Book Nerd: Hatchard’s, Piccadilly

The first to visit, the last to post… for a little while, at least.

These are really worth a read as you wander! Hatchard's, Piccadilly, London. January 2015.
These are really worth a read as you wander! Hatchard’s, Piccadilly, London. January 2015.

If you guys have been tracking, I announced this Book nerd adventure back in January and since then I’ve definitely been in and out of a lot of book sellers—and I’ve loved it. But in my haste to get everything else done for my travels and keeping you up to date on other things, I skipped the first store that actually got me started on this –now global—adventure: Hatchard’s in Piccadilly.

The Piccadilly store front’s claim to fame comes down to being the UK’s oldest book shop (established in 1797), but wandering inside, you would never know that this space was anywhere near that age.

Growing up in LA, the only bookstores I had really available to run around in were chains like Borders and Barnes & Nobles that were attached to malls—and even those numbers are dwindling. These major retailers housed their wares in open plan spaces where the only divisions of the room—except for floors—were the book cases breaking things down by genre. These were not interesting architectural places or mazes to lose yourself in, in a nod to Alice wandering the expanding world of wonderland; they were simply spaces you went to get the books you needed before continuing along with your shopping needs.

So, while I am now quite used to the world of creative book spaces and aesthetic draw of the booksellers I’ve looked at so far, walking into Hatchard’s was my first real experience of a bookstore as more than a building to buy a book or two.

I’d chosen this shop as my first for a few reasons: I was in need of books to read on the trains and such before heading out to France for reading week; it’s the oldest bookshop in the UK (!); I knew the general area and it wasn’t too far from where I live; and, finally, I had a class assignment where I had to go and observe a space and the way people interacted with it—a bookstore seemed like just the place to get everything I needed in one go.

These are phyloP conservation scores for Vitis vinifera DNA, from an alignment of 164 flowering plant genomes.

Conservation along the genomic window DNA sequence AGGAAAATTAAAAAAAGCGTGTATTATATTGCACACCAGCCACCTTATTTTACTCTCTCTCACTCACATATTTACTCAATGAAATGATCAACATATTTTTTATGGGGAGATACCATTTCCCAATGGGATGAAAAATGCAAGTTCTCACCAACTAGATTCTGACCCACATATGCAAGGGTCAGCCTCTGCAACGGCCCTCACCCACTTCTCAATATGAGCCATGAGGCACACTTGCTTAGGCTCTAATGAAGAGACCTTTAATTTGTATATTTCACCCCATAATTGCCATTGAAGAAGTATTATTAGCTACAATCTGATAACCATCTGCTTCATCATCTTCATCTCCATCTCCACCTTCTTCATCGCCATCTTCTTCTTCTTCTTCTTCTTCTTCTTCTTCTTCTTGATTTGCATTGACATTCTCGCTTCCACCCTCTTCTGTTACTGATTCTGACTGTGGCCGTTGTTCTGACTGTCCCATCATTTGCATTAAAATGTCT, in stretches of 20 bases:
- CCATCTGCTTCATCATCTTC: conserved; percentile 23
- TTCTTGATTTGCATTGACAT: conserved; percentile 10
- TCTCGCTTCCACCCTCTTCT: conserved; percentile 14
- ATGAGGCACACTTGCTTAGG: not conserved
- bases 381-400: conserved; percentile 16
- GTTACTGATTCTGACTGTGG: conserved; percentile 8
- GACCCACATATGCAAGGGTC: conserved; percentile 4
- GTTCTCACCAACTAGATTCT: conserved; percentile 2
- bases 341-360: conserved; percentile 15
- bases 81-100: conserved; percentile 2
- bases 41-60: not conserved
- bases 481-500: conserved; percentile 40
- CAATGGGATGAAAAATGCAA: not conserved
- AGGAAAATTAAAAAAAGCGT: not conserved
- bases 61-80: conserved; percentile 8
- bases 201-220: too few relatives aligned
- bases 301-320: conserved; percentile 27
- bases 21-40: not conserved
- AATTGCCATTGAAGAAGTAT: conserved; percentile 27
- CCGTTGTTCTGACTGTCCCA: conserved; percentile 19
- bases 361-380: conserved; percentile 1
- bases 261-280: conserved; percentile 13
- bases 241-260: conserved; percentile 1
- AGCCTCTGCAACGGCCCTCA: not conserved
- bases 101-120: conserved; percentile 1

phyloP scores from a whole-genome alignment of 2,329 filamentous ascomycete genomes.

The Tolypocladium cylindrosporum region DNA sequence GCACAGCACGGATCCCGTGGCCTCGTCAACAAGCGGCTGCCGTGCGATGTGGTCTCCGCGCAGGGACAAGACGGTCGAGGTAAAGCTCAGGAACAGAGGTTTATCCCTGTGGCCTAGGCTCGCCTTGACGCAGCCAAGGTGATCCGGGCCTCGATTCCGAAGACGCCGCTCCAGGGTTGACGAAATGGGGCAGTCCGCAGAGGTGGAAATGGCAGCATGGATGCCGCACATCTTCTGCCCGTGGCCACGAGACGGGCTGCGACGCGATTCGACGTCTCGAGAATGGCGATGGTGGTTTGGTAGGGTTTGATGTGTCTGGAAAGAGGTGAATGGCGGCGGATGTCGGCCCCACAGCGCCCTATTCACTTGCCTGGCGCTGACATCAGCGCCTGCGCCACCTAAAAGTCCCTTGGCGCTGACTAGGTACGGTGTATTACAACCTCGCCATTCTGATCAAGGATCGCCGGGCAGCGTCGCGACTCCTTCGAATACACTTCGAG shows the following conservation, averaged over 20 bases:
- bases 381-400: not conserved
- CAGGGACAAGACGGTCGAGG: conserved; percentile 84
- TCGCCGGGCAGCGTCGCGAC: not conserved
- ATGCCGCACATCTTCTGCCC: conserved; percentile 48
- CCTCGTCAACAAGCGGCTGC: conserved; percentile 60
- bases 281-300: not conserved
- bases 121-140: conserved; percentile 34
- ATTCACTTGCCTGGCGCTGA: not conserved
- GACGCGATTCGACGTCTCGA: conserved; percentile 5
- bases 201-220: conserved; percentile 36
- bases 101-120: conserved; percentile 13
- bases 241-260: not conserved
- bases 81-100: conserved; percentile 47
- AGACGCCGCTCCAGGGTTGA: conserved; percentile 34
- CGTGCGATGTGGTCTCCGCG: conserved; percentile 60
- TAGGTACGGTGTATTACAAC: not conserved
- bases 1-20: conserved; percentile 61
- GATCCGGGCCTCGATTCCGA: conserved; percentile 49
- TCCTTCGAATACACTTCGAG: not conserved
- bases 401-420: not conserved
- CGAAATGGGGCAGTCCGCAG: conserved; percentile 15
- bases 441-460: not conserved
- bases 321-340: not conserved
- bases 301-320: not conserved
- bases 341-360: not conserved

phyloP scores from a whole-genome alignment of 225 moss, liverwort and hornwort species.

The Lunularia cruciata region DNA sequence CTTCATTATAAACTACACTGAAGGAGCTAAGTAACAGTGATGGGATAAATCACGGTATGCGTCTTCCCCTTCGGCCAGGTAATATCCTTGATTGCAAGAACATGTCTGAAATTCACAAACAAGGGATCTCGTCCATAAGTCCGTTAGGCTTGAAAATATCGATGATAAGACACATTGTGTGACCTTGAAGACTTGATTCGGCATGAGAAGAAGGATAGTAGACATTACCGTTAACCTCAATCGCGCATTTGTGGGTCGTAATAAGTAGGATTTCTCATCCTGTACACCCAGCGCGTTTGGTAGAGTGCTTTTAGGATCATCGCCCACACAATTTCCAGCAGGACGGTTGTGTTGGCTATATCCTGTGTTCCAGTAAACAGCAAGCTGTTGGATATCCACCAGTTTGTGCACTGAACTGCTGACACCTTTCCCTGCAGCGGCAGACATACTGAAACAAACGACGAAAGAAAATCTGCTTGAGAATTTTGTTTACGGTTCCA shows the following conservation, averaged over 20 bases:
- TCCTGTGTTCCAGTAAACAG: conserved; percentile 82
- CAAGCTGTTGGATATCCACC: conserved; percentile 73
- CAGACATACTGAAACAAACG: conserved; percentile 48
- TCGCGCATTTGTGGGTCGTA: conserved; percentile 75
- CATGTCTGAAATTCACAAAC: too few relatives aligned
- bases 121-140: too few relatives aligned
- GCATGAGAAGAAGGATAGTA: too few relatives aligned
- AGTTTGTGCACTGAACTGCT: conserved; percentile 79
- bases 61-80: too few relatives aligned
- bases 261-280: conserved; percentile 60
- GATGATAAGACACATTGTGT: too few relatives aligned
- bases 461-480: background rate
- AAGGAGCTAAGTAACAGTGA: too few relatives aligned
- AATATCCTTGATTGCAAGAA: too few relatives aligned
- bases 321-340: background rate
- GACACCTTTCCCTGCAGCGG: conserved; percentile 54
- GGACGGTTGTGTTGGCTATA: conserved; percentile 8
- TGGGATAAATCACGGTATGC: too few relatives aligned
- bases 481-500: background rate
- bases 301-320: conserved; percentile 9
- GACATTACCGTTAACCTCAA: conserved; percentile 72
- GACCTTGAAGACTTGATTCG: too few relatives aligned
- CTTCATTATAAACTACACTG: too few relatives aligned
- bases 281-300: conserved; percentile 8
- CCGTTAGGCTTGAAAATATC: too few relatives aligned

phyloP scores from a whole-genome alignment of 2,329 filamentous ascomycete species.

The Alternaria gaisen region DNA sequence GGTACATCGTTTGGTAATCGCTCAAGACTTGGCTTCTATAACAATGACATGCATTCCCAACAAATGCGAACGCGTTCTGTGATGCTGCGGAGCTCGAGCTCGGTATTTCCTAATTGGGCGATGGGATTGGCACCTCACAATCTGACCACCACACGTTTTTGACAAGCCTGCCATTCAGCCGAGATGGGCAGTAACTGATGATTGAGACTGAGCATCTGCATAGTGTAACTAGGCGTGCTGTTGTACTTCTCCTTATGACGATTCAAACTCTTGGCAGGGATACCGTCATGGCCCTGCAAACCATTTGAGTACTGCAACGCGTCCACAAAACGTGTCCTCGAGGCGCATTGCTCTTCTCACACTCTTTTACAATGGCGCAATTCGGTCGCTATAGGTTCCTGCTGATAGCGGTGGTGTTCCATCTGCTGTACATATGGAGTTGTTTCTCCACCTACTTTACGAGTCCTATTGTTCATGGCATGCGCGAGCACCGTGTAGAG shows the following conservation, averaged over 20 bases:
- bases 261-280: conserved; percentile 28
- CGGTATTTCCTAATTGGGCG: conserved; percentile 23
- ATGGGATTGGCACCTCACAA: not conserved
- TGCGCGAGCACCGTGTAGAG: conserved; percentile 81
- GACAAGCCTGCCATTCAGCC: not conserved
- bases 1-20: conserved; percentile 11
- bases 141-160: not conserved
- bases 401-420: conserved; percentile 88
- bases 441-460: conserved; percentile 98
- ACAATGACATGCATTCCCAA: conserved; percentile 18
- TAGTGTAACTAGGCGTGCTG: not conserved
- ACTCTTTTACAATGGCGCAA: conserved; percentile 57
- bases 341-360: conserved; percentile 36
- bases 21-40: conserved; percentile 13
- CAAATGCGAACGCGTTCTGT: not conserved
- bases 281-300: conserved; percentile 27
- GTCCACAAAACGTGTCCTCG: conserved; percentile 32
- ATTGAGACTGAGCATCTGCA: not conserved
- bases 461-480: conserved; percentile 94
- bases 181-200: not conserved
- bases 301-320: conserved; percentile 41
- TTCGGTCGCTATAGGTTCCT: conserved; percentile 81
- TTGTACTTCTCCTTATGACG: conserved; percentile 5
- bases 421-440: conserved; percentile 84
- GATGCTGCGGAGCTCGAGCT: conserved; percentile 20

Like I said, this was my first trip, so (after a few minutes of searching for the shop and getting turned around in the little streets surrounding it on the way) when I walked in and began to wander, I was pretty much floored.

A glimps of the lovely little details. Hatchard's, Piccadilly, London. January 2015.
A glimpse at the lovely little details. Hatchard’s, Piccadilly, London. January 2015.

This store is pretty much the opposite of open planned. Rather, each of the 5 floors (3 up from the ground floor and one below) is made up of rooms and passageways for customers to wander through.

And, boy, did I wander.

I found myself loving the feel of this store with its great central staircase and the quality it held, less like a maze (like Shakespeare and Co in Paris or the mammoth which is the Strand in New York) andmore like a labyrinth, where each room falls into a path which has a clear pattern to wander through.

It’s been a while since I visited the shop so you’ll have to excuse some of my lack of details, but one thing still stands out to me: there were a few areas that had chairs and even a couch where shoppers had set themselves up to work. Unlike most establishments where people congregate, this wasn’t a café setting one would see in any other bookshop. Rather these were small niches throughout the store where people were working on various project, none of which had anything to do with being in a bookshop. Again, coming from the dwindling market of Los Angeles, this was a completely foreign sight to behold.

But to wrap this up: Hatchard’s is a great space with a lovely and large range of books as well as an easy air which makes you understand wanting to sit down and stay for a while. Although—as my teacher felt compelled to remind—this is not a discount bookstore and, for where it’s located, you can definitely see why keeping the aesthetics at top marks would be so important.

Still, if you are in the area, this is a stop I’d recommend to you fellow bookies, there is an atmosphere, books, and some history in these walls—what else do you need?

This is Leave on the Wind, helping you soar.

ps. As I said, this’ll be the last book nerd post for a little while, but we’re not closing the book on this chapter forever. So, next week we’ll get back to other travel stuff. But for now: Love you, awesome book nerds.

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Book Nerd: Hatchard’s, Piccadilly

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